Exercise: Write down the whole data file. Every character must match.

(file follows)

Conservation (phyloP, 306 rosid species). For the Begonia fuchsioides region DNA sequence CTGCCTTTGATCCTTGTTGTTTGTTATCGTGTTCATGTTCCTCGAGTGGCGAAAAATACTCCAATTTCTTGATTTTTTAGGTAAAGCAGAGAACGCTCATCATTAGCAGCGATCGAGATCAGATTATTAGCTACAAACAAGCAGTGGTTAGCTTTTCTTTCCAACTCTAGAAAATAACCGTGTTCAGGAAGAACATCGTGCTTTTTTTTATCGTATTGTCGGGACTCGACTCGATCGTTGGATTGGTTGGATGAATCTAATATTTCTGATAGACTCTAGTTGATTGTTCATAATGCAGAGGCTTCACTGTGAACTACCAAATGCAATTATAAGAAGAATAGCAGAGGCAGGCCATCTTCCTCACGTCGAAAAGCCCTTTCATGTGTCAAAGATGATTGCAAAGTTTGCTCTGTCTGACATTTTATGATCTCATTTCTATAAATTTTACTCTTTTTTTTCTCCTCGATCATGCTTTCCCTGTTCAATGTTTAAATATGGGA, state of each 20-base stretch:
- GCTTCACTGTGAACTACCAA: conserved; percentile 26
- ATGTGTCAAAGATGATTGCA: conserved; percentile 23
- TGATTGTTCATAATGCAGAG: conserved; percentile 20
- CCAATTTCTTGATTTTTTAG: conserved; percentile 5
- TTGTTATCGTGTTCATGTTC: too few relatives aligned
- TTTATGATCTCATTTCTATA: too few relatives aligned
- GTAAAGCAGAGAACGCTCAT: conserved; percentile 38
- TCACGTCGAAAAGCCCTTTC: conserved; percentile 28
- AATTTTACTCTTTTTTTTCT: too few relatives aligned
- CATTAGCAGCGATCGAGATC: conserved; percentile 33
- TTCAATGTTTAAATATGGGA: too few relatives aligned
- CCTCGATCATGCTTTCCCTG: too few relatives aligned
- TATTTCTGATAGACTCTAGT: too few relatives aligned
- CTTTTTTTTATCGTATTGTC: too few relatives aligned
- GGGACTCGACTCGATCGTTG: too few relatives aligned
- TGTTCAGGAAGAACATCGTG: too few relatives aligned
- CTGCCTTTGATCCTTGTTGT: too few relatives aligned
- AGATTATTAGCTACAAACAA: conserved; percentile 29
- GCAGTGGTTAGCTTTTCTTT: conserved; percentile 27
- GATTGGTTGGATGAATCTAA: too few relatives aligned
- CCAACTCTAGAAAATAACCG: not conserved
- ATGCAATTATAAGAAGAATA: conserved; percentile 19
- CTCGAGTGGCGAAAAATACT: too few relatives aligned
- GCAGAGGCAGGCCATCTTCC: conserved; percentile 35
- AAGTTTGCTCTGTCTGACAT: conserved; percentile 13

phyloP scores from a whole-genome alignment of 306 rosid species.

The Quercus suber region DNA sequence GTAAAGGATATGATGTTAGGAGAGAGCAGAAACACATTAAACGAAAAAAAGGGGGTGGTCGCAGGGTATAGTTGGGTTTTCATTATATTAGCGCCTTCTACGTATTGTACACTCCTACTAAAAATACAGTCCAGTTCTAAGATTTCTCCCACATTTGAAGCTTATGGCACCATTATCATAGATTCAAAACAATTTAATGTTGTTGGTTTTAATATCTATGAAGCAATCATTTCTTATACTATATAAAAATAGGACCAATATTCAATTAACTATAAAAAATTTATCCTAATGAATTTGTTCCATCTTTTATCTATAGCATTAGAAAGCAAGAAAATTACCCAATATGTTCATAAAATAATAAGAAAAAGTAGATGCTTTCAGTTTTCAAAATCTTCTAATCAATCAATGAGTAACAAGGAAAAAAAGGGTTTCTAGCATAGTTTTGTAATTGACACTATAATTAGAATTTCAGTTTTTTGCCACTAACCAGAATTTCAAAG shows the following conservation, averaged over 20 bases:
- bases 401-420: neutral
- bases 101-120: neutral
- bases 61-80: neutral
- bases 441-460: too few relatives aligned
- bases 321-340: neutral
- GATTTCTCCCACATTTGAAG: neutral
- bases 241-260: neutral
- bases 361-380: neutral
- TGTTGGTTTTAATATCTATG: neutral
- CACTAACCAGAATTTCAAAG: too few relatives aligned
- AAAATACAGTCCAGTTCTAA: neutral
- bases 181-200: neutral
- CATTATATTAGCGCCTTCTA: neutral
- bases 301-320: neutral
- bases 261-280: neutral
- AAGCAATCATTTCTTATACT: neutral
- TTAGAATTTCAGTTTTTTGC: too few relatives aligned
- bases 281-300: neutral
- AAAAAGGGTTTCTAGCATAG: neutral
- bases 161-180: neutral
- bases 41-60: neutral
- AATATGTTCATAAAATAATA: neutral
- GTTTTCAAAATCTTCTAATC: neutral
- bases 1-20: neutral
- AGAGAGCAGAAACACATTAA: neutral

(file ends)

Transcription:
Conservation (phyloP, 306 rosid species). For the Begonia fuchsioides region DNA sequence CTGCCTTTGATCCTTGTTGTTTGTTATCGTGTTCATGTTCCTCGAGTGGCGAAAAATACTCCAATTTCTTGATTTTTTAGGTAAAGCAGAGAACGCTCATCATTAGCAGCGATCGAGATCAGATTATTAGCTACAAACAAGCAGTGGTTAGCTTTTCTTTCCAACTCTAGAAAATAACCGTGTTCAGGAAGAACATCGTGCTTTTTTTTATCGTATTGTCGGGACTCGACTCGATCGTTGGATTGGTTGGATGAATCTAATATTTCTGATAGACTCTAGTTGATTGTTCATAATGCAGAGGCTTCACTGTGAACTACCAAATGCAATTATAAGAAGAATAGCAGAGGCAGGCCATCTTCCTCACGTCGAAAAGCCCTTTCATGTGTCAAAGATGATTGCAAAGTTTGCTCTGTCTGACATTTTATGATCTCATTTCTATAAATTTTACTCTTTTTTTTCTCCTCGATCATGCTTTCCCTGTTCAATGTTTAAATATGGGA, state of each 20-base stretch:
- GCTTCACTGTGAACTACCAA: conserved; percentile 26
- ATGTGTCAAAGATGATTGCA: conserved; percentile 23
- TGATTGTTCATAATGCAGAG: conserved; percentile 20
- CCAATTTCTTGATTTTTTAG: conserved; percentile 5
- TTGTTATCGTGTTCATGTTC: too few relatives aligned
- TTTATGATCTCATTTCTATA: too few relatives aligned
- GTAAAGCAGAGAACGCTCAT: conserved; percentile 38
- TCACGTCGAAAAGCCCTTTC: conserved; percentile 28
- AATTTTACTCTTTTTTTTCT: too few relatives aligned
- CATTAGCAGCGATCGAGATC: conserved; percentile 33
- TTCAATGTTTAAATATGGGA: too few relatives aligned
- CCTCGATCATGCTTTCCCTG: too few relatives aligned
- TATTTCTGATAGACTCTAGT: too few relatives aligned
- CTTTTTTTTATCGTATTGTC: too few relatives aligned
- GGGACTCGACTCGATCGTTG: too few relatives aligned
- TGTTCAGGAAGAACATCGTG: too few relatives aligned
- CTGCCTTTGATCCTTGTTGT: too few relatives aligned
- AGATTATTAGCTACAAACAA: conserved; percentile 29
- GCAGTGGTTAGCTTTTCTTT: conserved; percentile 27
- GATTGGTTGGATGAATCTAA: too few relatives aligned
- CCAACTCTAGAAAATAACCG: not conserved
- ATGCAATTATAAGAAGAATA: conserved; percentile 19
- CTCGAGTGGCGAAAAATACT: too few relatives aligned
- GCAGAGGCAGGCCATCTTCC: conserved; percentile 35
- AAGTTTGCTCTGTCTGACAT: conserved; percentile 13

phyloP scores from a whole-genome alignment of 306 rosid species.

The Quercus suber region DNA sequence GTAAAGGATATGATGTTAGGAGAGAGCAGAAACACATTAAACGAAAAAAAGGGGGTGGTCGCAGGGTATAGTTGGGTTTTCATTATATTAGCGCCTTCTACGTATTGTACACTCCTACTAAAAATACAGTCCAGTTCTAAGATTTCTCCCACATTTGAAGCTTATGGCACCATTATCATAGATTCAAAACAATTTAATGTTGTTGGTTTTAATATCTATGAAGCAATCATTTCTTATACTATATAAAAATAGGACCAATATTCAATTAACTATAAAAAATTTATCCTAATGAATTTGTTCCATCTTTTATCTATAGCATTAGAAAGCAAGAAAATTACCCAATATGTTCATAAAATAATAAGAAAAAGTAGATGCTTTCAGTTTTCAAAATCTTCTAATCAATCAATGAGTAACAAGGAAAAAAAGGGTTTCTAGCATAGTTTTGTAATTGACACTATAATTAGAATTTCAGTTTTTTGCCACTAACCAGAATTTCAAAG shows the following conservation, averaged over 20 bases:
- bases 401-420: neutral
- bases 101-120: neutral
- bases 61-80: neutral
- bases 441-460: too few relatives aligned
- bases 321-340: neutral
- GATTTCTCCCACATTTGAAG: neutral
- bases 241-260: neutral
- bases 361-380: neutral
- TGTTGGTTTTAATATCTATG: neutral
- CACTAACCAGAATTTCAAAG: too few relatives aligned
- AAAATACAGTCCAGTTCTAA: neutral
- bases 181-200: neutral
- CATTATATTAGCGCCTTCTA: neutral
- bases 301-320: neutral
- bases 261-280: neutral
- AAGCAATCATTTCTTATACT: neutral
- TTAGAATTTCAGTTTTTTGC: too few relatives aligned
- bases 281-300: neutral
- AAAAAGGGTTTCTAGCATAG: neutral
- bases 161-180: neutral
- bases 41-60: neutral
- AATATGTTCATAAAATAATA: neutral
- GTTTTCAAAATCTTCTAATC: neutral
- bases 1-20: neutral
- AGAGAGCAGAAACACATTAA: neutral